Neither does al Qaeda.
Why should they? They’ve just won. They have forced us out of Benghazi. It did take multiple attacks over several months, and the gruesome torture and murder of our ambassador, to edge us out. But the job is done now. We’re running scared.
Instead of sticking with our commitment to a new Libya, one in which Americans have friendship and influence – one in which we can walk free, and so can Libyans – we have closed our post in Benghazi and drawn down our embassy staff in Tripoli to “essential” personnel only. It will be of some interest to see how long it takes al Qaeda or other terrorist savages to attack us in Tripoli.
Congressman Darrell Issa revealed yesterday, in a letter to Hillary Clinton, that US officials said they had asked earlier this year for more security protection at the US mission posts in Libya – and been denied.
This data point isn’t really a bombshell, so much as a confirmation of the theory that the Obama administration wanted to avoid putting too much obtrusive US security into Libya. Fans of Dinesh D’Souza’s theory about Obama and anti-colonialism would attribute such a determination to the theory’s implications (e.g., about the offensiveness of the “West” in the former-colonial world). And for those who dislike the D’Souza theory, or at least consider it overreaching or irrelevant, the question is: what theory about Obama and his advisors does explain the decision not to adequately protect a US diplomatic mission? What could motivate a president and his staff to dismiss the security concerns expressed by the president’s own representatives in Libya?
It’s worth pointing out that Obama’s entire approach to Libya has guaranteed that the country will not unify quickly around a strong, America-friendly central government. “Leading from behind” gave terrorists months to gather in war-torn Libya in 2011; refraining from wielding US influence has left them plenty of latitude on Libyan soil in 2012. The Islamist terrorists have no reason to respect America or be wary of what we might do, because under Obama, we don’t do anything.
Well, that’s not entirely true. We do encourage the arming of poorly vetted militant groups, as we have done in Libya and Syria. Every now and then we make a Delphic pronouncement about a regional development – Egypt, Libya, Syria – taking care not to seem to have any particular outcome or alternative in mind. However the American audience sees these activities, regional jihadists see them as signs of detachment, cynicism, and weakness.
In this context, a conscious policy of poor security at a diplomatic post appears more than self-effacing. It is self-abnegating. It’s like wearing a “Hit me!” sign.
We’ve had embassies hit before, embassies that weren’t necessarily wearing “Hit me!” signs. The US embassies in Kenya and Tanzania in 1998 come to mind, and of course the US embassy in Tehran in 1979. (Others will remember Saigon in 1975 as well.) We didn’t withdraw from our posts in Kenya and Tanzania. We showed determination, we rebuilt, we were back in force with even better security.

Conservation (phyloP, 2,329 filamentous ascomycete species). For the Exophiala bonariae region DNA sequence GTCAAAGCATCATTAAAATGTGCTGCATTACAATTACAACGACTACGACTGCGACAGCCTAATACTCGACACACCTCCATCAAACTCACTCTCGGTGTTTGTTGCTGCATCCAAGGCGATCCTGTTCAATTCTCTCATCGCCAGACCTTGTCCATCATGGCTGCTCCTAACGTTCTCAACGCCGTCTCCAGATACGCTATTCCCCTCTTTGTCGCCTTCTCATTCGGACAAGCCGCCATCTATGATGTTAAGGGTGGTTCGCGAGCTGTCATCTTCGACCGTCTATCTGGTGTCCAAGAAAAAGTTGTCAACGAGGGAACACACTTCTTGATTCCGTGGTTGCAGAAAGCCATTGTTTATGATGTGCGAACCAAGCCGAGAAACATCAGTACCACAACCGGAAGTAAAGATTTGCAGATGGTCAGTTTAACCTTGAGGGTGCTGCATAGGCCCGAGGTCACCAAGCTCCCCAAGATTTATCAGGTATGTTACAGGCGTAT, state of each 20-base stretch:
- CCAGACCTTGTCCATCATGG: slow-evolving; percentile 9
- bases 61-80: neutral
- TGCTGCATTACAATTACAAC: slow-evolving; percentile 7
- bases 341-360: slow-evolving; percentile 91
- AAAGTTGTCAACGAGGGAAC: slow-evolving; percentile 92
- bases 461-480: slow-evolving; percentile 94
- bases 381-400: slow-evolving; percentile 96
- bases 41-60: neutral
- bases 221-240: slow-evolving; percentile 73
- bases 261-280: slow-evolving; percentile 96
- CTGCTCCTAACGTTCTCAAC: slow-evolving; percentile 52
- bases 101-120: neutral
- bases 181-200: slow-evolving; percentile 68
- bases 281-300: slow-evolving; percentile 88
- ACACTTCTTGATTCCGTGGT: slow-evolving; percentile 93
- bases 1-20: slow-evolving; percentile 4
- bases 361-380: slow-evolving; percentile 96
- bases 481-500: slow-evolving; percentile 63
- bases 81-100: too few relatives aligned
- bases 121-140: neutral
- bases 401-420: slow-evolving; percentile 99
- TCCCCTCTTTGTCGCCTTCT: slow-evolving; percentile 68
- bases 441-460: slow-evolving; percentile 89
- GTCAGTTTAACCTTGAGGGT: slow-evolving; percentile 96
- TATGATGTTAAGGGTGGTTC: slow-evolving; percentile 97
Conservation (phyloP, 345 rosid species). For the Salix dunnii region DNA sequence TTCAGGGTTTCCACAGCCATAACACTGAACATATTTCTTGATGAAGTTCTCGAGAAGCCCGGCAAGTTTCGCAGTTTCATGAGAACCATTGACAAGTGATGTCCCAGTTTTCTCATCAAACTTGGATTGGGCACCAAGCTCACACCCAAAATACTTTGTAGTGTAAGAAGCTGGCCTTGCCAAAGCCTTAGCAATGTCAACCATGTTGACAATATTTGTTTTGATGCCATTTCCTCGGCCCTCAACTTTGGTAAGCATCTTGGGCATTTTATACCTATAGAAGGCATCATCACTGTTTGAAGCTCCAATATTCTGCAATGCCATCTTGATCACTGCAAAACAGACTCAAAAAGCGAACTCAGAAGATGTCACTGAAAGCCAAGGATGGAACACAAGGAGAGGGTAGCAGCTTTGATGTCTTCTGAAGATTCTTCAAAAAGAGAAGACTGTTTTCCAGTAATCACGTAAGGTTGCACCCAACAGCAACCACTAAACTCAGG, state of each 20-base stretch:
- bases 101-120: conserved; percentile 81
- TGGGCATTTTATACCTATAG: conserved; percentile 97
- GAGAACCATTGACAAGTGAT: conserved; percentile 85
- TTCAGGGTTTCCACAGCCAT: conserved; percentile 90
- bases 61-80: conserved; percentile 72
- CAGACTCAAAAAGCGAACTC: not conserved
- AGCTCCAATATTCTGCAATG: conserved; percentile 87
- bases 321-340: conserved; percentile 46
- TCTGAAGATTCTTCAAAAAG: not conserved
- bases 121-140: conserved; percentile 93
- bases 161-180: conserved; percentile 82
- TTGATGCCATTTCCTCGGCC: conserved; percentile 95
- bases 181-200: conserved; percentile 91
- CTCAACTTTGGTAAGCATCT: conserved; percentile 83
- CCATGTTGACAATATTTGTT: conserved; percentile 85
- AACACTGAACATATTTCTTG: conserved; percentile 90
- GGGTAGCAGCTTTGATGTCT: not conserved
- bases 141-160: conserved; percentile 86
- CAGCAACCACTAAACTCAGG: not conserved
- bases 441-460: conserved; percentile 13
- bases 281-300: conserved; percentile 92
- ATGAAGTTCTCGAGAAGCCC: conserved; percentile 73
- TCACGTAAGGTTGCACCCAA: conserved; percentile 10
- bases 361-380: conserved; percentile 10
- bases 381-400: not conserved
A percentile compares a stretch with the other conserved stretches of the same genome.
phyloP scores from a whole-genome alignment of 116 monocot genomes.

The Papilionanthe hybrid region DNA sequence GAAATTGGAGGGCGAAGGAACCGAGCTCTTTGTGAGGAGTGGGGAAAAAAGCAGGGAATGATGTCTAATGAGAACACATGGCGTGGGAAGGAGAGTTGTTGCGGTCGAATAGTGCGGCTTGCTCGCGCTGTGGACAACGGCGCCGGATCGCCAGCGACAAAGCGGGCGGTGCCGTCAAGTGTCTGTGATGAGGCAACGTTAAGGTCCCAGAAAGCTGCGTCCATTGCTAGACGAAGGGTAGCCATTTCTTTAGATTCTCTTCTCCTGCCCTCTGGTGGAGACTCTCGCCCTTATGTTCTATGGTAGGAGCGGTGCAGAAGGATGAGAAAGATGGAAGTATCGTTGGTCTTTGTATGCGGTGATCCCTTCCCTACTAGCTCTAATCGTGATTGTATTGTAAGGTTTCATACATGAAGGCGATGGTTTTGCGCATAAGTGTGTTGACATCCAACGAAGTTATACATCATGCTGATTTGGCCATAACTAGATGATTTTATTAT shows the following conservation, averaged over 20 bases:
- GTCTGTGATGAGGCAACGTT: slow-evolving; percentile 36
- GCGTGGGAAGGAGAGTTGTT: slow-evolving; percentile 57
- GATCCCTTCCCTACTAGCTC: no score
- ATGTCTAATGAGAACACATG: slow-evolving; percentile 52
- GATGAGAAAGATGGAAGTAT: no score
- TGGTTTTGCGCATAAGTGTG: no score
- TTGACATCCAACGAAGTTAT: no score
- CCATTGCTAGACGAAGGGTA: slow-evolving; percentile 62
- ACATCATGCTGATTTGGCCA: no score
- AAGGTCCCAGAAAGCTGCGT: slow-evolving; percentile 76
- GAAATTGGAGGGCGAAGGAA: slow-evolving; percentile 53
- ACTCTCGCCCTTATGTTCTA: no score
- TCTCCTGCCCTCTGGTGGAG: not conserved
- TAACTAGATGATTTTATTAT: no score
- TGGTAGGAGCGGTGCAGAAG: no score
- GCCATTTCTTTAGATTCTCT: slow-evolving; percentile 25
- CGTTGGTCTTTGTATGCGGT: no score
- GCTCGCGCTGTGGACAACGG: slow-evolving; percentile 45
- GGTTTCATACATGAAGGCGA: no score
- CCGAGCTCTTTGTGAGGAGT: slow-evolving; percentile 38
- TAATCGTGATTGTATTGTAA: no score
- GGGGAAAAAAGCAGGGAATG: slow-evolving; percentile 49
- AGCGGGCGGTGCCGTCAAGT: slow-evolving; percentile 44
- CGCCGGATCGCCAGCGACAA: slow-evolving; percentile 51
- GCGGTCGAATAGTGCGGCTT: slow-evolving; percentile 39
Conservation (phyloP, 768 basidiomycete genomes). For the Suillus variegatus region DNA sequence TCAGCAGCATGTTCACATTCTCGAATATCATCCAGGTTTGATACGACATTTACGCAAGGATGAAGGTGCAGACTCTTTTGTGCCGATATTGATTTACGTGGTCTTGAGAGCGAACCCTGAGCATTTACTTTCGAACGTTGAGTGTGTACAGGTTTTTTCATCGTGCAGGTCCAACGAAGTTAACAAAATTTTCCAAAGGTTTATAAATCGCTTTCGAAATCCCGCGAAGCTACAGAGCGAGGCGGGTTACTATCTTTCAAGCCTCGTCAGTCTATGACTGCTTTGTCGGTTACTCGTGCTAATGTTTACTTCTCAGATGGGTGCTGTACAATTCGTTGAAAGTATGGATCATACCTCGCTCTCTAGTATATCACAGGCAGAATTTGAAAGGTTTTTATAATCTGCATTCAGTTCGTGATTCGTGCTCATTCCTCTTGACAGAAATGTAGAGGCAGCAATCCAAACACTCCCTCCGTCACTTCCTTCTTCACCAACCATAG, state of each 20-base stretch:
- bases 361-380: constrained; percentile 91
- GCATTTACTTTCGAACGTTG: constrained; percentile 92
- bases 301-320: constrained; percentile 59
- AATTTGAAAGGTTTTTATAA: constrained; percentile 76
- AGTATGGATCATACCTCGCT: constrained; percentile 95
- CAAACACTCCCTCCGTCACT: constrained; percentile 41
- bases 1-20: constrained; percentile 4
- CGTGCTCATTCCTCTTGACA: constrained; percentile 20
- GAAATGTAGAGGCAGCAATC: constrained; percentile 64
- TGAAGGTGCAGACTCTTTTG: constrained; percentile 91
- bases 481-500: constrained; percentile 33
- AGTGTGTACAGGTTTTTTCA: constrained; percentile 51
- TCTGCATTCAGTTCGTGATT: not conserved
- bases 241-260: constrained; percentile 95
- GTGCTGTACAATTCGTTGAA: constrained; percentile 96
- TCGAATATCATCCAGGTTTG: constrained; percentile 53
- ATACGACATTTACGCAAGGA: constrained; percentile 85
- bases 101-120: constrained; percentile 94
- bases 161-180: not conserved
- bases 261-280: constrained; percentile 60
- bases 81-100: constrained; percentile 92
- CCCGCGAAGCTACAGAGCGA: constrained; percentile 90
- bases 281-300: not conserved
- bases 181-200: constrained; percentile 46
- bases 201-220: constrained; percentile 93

We did withdraw from Iran, with which we have not had diplomatic relations for 33 years. In the wake of the Marine barracks bombing in Beirut in 1983 – mounted by Hezbollah, the Iran-sponsored terror group – we pulled our Marines out of Lebanon. This latter case is similar to the Benghazi withdrawal, because the US Marines in Lebanon were assigned an unexecutable mission with rules of engagement that made them sitting ducks. But it is also different from the current Libyan situation, in that there was no valid reason for us to have Marines in Lebanon in 1983, whereas sound policy in 2012 would indeed have the United States robustly and sustainably represented – diplomatically, and with good security – in Libya.
As we learned with Iran, losing an ally is likely to mean having to amp up our regional military posture. We met the challenge of revolutionary Iran with a dramatic expansion of US military presence in and around the Persian Gulf. The military option is always more expensive, but our security demands it, now interlinked as it is with the dynamics of even distant regional situations.
We can hope we have not lost the possibility of an America-friendly Libya, but we will have to change our policy to keep the hope alive. Libya has a long coastline on the central Mediterranean Sea – a chokepoint whose vulnerabilities we have not had to think about much since World War II. The last time we did, in the late 1980s, Muammar Qadhafi was firing missiles at Sicily and challenging US and NATO forces with fighter jets.
The Libyan coast is a few hours’ ferry ride from Italy. It takes a bit longer to get to France or Greece. Typical intermediate-range missiles launched from Libya could reach most of Europe; small aircraft or speedboats from anywhere along the Libyan coast could wreak havoc with international shipping. Libya’s geography makes her politics significant. If the nation is not unified and effectively controlled by a central government with moderate tendencies and aspirations, Libya can quickly become a real regional headache.
If the terrorists at work in Libya were more wary of US power, they would at least be more circumspect. But they are losing their wariness. They won’t stop pushing. Either we change our policy – and ideally, our president – or this keeps getting worse.
J.E. Dyer’s articles have appeared at Hot Air’s Green Room, Commentary’s “contentions,” Patheos, and The Weekly Standard online.